UNISON’s health conference delegates today voted in support of the proposed three-year pay deal that is currently out to consultation with the union’s health members.
George Barron, vice-chair of the health service group executive, told conference: “What we have done is actually quite remarkable. We have come so far.”
During a lively debate, delegates discussed the proposed framework, which comes with an extra £4.2bn funding.
The motion in support for the NHS pay deal and Agenda for Change reform noted the work the union has done to “change the story on NHS pay” and offer members an alternative to the 1% maximum of the past eight years.
It notes that the deal meets other key objectives, including:
- the abolition of band 1;
- removing overlaps on pay bands;
- fewer pay points and quicker progression towards the agreed rate for the job.
Mr Barron said that the proposed deal would help members “who have been left struggling day in, day out, week in, week out” as the government stuck to its 1% pay cap.
“We’re dealing with the government, not Arthur Daley on the street corner. This is the best deal through negotiation. It’s a good deal. The right deal. Let’s make it and get it in members pay pockets by June or July.”
Sam Kimberley, of University Hospitals Birmingham, told her fellow delegates: “There’s no doubt that this offer is not enough. No one would accept that it’s all that we are worth.
“But it does break through the pay cap, which was set to go on and on. And the biggest thing: it delivers for the lowest paid.”
And in supporting the motion, she added: “We have many colleagues on bands 1, 2 and 3 who are amongst the most poorly paid. They will get a big improvement to their living standards.
“I don’t stand to benefit much at all, because I am at the top of my band. But searching my conscience, do I vote for what is best for me, or do I vote for what is best for all members?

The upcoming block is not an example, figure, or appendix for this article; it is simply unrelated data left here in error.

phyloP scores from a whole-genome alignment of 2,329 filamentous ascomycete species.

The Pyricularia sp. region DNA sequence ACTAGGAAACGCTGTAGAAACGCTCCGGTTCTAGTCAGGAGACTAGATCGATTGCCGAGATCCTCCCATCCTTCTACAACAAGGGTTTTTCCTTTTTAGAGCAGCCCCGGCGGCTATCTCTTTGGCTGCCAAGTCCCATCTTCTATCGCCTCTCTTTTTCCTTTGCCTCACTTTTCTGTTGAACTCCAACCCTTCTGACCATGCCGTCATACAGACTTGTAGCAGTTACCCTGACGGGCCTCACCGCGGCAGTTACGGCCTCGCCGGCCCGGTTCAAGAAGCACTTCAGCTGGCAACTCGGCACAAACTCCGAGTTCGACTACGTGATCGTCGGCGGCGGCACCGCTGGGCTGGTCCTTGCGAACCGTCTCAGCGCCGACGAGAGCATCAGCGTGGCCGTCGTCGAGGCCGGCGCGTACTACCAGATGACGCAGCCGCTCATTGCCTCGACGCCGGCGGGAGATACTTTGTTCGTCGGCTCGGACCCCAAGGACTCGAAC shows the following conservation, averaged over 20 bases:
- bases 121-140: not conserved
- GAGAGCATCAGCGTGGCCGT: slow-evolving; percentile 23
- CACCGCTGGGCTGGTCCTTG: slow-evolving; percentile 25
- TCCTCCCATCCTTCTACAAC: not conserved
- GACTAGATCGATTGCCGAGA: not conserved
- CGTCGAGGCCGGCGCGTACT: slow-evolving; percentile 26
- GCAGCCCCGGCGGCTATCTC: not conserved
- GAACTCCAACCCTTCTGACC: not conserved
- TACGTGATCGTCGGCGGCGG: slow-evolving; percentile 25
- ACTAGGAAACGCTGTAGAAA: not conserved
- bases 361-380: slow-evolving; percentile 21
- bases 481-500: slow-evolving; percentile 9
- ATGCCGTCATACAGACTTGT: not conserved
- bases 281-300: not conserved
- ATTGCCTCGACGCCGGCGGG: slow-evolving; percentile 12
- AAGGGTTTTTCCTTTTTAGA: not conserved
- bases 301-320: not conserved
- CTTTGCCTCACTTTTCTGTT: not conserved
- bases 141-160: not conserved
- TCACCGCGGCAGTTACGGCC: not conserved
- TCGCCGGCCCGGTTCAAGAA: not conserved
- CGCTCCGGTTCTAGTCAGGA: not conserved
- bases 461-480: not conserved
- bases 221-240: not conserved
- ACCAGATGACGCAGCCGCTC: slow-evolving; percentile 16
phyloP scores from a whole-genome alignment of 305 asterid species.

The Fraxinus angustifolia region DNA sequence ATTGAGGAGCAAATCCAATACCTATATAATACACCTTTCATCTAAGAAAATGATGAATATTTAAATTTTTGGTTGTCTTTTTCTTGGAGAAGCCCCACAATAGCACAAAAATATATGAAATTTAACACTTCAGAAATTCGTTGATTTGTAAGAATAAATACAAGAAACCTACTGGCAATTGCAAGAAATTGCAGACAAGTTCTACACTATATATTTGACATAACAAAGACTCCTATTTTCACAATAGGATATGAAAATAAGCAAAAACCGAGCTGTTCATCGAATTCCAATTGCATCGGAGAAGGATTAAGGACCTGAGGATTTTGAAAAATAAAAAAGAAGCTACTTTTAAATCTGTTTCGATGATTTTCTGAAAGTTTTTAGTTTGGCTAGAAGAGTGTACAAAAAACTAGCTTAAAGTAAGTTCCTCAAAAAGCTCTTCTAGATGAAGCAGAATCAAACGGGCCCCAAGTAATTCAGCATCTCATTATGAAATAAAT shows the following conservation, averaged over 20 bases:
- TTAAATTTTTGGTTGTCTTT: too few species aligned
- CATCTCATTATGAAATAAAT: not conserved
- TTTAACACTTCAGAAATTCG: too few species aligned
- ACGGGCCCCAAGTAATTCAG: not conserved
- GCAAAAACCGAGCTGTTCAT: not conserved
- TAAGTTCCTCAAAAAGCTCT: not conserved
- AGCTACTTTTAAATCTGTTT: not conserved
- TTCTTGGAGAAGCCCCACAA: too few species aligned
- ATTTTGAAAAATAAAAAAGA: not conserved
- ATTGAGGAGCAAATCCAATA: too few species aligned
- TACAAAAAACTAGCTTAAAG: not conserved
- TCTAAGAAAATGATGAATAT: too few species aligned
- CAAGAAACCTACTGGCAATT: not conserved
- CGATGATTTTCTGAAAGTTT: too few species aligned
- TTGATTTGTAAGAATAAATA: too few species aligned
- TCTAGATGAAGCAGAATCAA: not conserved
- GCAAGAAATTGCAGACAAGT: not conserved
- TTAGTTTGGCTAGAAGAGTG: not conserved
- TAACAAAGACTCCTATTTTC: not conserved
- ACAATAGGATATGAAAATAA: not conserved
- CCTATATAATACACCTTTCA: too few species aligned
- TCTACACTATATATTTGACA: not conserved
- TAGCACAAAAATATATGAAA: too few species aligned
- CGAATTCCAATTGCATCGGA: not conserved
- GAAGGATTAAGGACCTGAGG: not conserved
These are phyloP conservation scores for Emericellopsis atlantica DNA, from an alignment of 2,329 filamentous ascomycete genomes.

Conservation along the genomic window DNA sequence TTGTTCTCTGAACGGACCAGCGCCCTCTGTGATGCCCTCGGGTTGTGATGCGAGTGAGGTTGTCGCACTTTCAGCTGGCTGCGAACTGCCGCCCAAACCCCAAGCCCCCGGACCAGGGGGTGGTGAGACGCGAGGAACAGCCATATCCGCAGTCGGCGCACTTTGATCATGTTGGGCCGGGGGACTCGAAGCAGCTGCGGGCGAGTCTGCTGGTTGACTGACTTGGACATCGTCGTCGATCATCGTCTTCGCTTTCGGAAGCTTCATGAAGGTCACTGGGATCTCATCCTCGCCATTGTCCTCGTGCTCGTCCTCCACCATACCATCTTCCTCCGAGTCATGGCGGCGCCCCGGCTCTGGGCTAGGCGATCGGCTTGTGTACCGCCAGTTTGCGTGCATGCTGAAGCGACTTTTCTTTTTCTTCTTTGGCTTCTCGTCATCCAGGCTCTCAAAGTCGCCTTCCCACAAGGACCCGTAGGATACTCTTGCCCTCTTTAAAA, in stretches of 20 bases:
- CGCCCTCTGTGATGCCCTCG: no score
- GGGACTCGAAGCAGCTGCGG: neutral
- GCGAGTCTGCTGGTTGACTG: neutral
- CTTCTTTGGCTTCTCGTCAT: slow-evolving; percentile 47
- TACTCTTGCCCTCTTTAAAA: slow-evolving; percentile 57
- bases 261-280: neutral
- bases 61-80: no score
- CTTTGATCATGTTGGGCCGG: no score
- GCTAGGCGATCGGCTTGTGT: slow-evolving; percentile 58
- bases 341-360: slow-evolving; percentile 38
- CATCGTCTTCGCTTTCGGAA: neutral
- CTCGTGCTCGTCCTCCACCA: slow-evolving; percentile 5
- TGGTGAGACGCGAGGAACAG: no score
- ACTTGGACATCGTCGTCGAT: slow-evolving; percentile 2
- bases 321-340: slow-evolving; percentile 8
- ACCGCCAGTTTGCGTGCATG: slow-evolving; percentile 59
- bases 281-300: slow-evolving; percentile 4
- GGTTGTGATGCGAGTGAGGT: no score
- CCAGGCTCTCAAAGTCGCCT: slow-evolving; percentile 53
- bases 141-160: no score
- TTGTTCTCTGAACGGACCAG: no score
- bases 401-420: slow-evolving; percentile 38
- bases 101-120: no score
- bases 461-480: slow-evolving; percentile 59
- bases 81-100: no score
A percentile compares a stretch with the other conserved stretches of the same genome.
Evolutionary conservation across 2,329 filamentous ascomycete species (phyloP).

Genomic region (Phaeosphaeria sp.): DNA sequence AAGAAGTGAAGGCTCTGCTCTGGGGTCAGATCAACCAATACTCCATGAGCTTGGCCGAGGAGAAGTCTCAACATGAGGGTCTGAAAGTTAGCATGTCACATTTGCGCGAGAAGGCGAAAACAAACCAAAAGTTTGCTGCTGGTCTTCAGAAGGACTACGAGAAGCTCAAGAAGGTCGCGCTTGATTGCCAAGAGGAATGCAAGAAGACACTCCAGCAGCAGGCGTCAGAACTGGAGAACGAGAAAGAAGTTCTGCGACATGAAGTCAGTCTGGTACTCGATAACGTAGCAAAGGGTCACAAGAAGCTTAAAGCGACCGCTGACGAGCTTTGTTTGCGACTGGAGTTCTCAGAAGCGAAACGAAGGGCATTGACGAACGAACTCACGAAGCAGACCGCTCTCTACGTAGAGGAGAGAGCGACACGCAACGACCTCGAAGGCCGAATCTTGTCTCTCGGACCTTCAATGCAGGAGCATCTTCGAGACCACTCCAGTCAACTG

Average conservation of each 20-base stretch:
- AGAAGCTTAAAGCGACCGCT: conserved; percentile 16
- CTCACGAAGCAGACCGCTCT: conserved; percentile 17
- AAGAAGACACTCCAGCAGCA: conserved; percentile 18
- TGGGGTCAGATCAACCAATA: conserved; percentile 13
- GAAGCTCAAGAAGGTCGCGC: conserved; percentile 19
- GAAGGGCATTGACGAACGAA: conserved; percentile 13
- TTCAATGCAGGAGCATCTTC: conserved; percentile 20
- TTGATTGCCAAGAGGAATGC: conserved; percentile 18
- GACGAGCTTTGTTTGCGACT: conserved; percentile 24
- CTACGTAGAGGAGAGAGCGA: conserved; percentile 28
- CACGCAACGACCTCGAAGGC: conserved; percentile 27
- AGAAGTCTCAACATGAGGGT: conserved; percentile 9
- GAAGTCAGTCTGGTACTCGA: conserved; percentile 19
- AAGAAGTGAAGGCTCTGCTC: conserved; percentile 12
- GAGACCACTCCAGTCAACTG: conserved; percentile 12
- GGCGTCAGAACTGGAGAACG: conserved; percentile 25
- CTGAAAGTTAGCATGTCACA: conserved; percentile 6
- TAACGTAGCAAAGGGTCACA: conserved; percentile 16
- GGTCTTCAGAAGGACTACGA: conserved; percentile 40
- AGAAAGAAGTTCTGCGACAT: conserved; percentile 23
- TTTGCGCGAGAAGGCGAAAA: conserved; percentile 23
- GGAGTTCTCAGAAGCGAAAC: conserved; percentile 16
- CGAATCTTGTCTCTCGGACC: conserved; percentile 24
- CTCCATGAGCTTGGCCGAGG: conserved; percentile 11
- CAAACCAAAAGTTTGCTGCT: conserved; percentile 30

“It’s a starting point. I don’t think we could have got any better out of a Conservative government.”
Mark Burn of Greater Manchester mental health voted against what he called a “divisive” offer.
“Some people get a reasonably good deal. But 6.5% for people at the top of bands – we have lost more than that over the last eight years of austerity,” he said.
He also feared that “over-zealous managers” would work to keep people at the lowest band points.
But young delegates noticeably supported the motion.
One, from Cymru/Wales, said: “Without this pay deal we would have nowhere to go. This is about supporting the future for our members.”
Another praised the fact that the pay increase was being funded with targeted cash, which would avoid putting a financial burden on trust budgets.
“This is huge. The NHS is struggling to recruit and retain staff. The offer will go a long way to making people think about a career in the NHS more positively. And it relieves some of the stress felt by all of us.”
UNISON senior vice president Gordon McKay, from the Ayrshire and Arran health branch, reminded conference that just nine months ago prime minister Theresa May had “made clear her contempt for NHS workers” in asserting that the 1% cap would remain in place until 2020, while the pay review body had seriously considered a 0% pay award last year.
“The union said: ‘No more. No more zero, no more 1%’. We said we have one priority, to smash the government’s pay cap, and this union did it,” he told delegates.
“This is the biggest NHS pay rise in 15 years, which makes a real difference to people’s lives. Abolishing band one puts thousands in people’s pockets, mainly women, who have never had it easy.”
Mr McKay said that the decision to scrap band 1 in Scotland several months ago had already made that difference.
And George Barron added that Scotland was “living proof” of the benefits of scrapping band 1.
“This is not the end,” he said, “it’s the beginning.”
Branches are now urged to encourage full participation by health members in the consultative ballot.
If they accept the framework, conference agreed to continue to call for pay increases after three years, which will catch up with the value lost since the financial crisis.